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Podcast: NP19 – Space Karate

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Nostalgia Pilots Episode 19: Space Karate

Welcome to Nostalgia Pilots! This week, Hugh and Jason tackle Gundam Wing episode 19, “Assault on Barge!”

In tonight’s episode, Zechs encounters an unfamiliar ceiling, Heero gives up piloting his giant robot in favor of cabbage, and Trowa is too lazy to do anything this episode. Plus, Lady Une has fabulous space hair, and Wu Fei makes one hell of an exit.

Promo: Geek Radio Daily

Thanks for listening!

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Podcast: CCR51 – Alexander the Great

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Tonight your hosts, Hugh of HughJODonnell.com, Rich the Time Traveler, Opopanax, and Jurd, Shatner double-chop their way through ALEXAAANDER!

Click HERE to download the podcast!

And HERE to watch the film on Youtube!

Chrononaut Cinema Reviews is presented by http://skinner.fm and http://hughjodonnell.com, and is released under the Creative Commons Attribution-Noncommercial 3.0 Unported License.

 

Hugh Likes Comics: X-23

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X-23 #1
Written by Mariko Tamaki
Drawn by Juann Cabal
Colored by Nolan Woodard
Lettered by VC’s Cory Petit
Published by Marvel Comics

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The Skinny: Laura and Gabby are back in a new comic with an old name.

I fell in love with Tom Taylor’s take on Laura Kinney, and was sad when All-New Wolverine ended, only to be rebranded with the character’s original hero name, X-23. I picked up the first issue with a bit of apprehension, but Mariko Tamaki’s story is still character-focused and full of heart, and it is going in some very interesting directions.
Laura is the clone of Logan, the original Wolverine. She was created to be a weapon. Recently, she met her sister Gabby, a younger clone of herself created for the same purpose. Now they’re out in the world, hunting down the rogue operations like the ones that created them. But their operations may put them into conflict with Laura’s old acquaintances, and fellow clones, the Stepford Cuckoos.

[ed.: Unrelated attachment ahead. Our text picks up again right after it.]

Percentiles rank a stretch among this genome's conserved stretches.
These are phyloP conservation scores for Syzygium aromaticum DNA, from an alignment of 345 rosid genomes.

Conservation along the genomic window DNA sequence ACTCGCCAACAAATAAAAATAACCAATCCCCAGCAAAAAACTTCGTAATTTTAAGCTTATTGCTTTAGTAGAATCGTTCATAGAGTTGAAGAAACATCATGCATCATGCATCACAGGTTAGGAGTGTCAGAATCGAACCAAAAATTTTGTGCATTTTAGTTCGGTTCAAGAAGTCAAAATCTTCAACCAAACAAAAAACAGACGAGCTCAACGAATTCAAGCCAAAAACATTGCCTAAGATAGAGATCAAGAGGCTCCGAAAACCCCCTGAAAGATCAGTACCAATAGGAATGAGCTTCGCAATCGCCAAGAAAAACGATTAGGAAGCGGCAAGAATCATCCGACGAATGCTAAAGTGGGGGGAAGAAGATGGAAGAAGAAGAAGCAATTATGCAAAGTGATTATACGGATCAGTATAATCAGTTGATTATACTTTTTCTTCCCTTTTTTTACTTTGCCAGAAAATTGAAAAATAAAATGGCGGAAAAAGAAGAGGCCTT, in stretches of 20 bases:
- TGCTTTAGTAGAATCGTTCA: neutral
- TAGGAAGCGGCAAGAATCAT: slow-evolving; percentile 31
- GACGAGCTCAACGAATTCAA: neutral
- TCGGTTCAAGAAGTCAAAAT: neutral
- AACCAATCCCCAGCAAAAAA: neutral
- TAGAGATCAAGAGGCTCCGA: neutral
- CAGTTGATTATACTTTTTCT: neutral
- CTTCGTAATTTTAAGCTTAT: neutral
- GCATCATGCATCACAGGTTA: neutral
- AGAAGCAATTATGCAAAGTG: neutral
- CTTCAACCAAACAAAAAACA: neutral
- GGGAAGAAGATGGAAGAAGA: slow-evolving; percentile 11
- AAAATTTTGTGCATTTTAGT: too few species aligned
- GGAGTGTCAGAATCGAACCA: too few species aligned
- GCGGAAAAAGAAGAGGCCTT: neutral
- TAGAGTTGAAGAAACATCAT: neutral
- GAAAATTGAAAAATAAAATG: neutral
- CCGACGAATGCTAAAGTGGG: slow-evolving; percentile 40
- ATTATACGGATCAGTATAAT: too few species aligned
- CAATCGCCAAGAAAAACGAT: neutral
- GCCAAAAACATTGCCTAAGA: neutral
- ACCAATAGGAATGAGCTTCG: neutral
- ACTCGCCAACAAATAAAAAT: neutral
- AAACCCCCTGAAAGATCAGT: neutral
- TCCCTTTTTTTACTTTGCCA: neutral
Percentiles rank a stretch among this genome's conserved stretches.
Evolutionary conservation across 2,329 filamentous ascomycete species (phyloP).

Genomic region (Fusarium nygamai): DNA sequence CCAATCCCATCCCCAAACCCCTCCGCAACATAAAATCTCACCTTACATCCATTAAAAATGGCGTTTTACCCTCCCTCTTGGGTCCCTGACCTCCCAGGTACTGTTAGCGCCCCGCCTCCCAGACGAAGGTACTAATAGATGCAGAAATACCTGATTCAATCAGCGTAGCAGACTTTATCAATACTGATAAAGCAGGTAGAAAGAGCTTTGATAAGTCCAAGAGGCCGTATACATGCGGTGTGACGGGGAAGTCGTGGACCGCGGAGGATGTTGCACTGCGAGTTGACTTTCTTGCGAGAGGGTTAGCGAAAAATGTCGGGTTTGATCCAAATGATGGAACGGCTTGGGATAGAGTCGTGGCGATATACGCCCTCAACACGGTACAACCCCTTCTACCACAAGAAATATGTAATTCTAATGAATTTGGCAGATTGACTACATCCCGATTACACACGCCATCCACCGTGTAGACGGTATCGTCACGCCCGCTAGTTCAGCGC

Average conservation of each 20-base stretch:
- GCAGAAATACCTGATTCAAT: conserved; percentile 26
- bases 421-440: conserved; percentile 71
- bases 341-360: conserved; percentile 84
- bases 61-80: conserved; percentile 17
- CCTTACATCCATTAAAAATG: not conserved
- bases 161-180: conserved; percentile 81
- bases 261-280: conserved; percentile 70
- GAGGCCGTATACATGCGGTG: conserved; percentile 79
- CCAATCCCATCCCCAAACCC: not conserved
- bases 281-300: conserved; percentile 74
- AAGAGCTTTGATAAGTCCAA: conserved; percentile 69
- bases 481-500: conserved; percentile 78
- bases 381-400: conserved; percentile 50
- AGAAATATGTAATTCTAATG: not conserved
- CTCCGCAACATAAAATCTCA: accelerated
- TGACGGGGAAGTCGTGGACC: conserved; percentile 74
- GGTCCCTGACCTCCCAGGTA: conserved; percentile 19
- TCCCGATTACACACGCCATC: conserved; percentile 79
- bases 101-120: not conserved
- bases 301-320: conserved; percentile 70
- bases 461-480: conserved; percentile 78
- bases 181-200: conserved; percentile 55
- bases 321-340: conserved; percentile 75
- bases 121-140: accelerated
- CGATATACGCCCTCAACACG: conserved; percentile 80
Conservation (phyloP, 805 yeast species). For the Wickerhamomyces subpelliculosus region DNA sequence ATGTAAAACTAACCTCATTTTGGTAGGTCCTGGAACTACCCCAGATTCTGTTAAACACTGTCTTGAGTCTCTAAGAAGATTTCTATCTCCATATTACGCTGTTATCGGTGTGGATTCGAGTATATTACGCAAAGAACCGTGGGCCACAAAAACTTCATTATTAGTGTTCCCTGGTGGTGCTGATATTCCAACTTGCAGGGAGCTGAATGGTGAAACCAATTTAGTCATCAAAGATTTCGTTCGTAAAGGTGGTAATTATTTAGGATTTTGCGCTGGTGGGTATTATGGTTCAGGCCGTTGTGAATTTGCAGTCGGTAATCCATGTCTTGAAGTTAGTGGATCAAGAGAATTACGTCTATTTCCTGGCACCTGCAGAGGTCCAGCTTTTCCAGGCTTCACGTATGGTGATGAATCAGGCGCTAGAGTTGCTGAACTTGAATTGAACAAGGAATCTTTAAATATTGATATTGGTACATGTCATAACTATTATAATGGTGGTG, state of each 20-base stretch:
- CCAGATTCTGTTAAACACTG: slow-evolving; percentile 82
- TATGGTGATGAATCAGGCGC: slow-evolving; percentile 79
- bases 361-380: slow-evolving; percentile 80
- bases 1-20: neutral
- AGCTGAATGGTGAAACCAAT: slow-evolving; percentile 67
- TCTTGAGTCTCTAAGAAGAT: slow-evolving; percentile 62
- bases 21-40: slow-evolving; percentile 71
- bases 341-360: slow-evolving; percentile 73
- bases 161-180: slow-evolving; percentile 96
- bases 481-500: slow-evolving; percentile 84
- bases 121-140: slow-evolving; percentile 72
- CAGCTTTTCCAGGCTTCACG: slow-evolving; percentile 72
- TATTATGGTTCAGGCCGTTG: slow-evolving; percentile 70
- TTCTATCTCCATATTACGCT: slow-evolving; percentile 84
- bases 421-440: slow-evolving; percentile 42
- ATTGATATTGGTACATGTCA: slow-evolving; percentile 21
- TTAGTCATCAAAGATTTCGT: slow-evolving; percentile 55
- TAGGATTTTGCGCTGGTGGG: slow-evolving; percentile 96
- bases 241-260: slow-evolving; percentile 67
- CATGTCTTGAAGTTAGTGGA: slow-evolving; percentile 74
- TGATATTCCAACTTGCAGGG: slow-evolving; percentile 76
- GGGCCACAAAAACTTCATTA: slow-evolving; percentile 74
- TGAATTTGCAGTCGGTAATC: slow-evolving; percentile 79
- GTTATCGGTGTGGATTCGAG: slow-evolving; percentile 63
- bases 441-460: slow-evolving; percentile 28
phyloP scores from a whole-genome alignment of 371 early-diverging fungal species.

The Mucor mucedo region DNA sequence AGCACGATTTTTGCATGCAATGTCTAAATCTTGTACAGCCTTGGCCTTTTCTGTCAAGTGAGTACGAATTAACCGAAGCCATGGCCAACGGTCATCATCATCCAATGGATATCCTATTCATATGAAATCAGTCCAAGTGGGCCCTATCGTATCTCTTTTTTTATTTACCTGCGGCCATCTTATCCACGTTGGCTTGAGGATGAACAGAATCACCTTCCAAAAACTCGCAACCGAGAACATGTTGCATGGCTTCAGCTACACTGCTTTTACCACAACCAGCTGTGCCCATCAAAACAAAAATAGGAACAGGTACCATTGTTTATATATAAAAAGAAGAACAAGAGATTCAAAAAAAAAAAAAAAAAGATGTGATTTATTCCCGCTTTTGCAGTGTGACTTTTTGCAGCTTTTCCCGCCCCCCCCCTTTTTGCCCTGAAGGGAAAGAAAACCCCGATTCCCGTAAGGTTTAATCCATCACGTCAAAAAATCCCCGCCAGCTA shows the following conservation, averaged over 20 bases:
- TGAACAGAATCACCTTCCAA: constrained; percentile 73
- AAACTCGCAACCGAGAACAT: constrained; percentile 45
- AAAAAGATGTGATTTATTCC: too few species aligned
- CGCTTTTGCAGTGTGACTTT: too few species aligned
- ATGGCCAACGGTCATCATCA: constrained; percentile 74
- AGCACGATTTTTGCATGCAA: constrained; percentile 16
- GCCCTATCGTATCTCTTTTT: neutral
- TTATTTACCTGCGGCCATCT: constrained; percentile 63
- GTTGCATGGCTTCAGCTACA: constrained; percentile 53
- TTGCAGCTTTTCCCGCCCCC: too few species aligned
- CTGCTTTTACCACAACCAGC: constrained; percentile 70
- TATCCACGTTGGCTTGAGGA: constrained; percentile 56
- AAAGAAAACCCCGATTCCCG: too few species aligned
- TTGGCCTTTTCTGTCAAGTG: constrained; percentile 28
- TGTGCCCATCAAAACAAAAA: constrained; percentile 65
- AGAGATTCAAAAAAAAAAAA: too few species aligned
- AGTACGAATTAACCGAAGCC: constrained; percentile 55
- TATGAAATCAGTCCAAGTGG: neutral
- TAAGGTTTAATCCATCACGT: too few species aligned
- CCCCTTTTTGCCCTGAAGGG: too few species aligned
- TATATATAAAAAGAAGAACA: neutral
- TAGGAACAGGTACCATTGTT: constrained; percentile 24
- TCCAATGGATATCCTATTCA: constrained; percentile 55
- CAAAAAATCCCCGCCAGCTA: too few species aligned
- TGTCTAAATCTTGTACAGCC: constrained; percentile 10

Stories about clones are stories about what it means to be human. They are also often, in the case of movies like “Blade Runner,” about people forced to deal with things that they are not prepared for, children in adult bodies. Tamaki has this down pat, picking Laura and Gabby up where Taylor left them and putting them in a situation they can’t cut their way out of. She very elegantly shows her understanding of the two leads personalities and puts her own spin on them. Taylor’s Gabby was light, silly, a spot of comic relief with the barest hint of the shadow a comic like “Wolverine” calls for. Tamaki carries all that over, but also zeroes in on the concept of Gabby as a child, and Laura as a young woman, barely out of her teens, thrust into the role of caregiver. It leads to some really nice moments that deepen both characters.
Juann Cabal, who worked on All-New Wolverine, does a great job on pencils, and Woodard’s coloring is excellent. Particularly the way he colors Gabby, with little cartoonish spots of color to highlight her changing moods. I also liked the conceit that the art hanging in the X-Mansion is all based on classic X-Men covers. It added some fun little background details for long-time fans.
X-23 #1is on sale now at your Local Comics Shop or available digitally from Comixology. It’s a great place to jump on if you missed All-New Wolverine, and a welcome return for fans of Laura and Gabby.

Hugh Likes Theatre: Six Stories, Told at Night

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Six Stories, Told at Night
Directed by Blair Haynes
Written by KT Bryski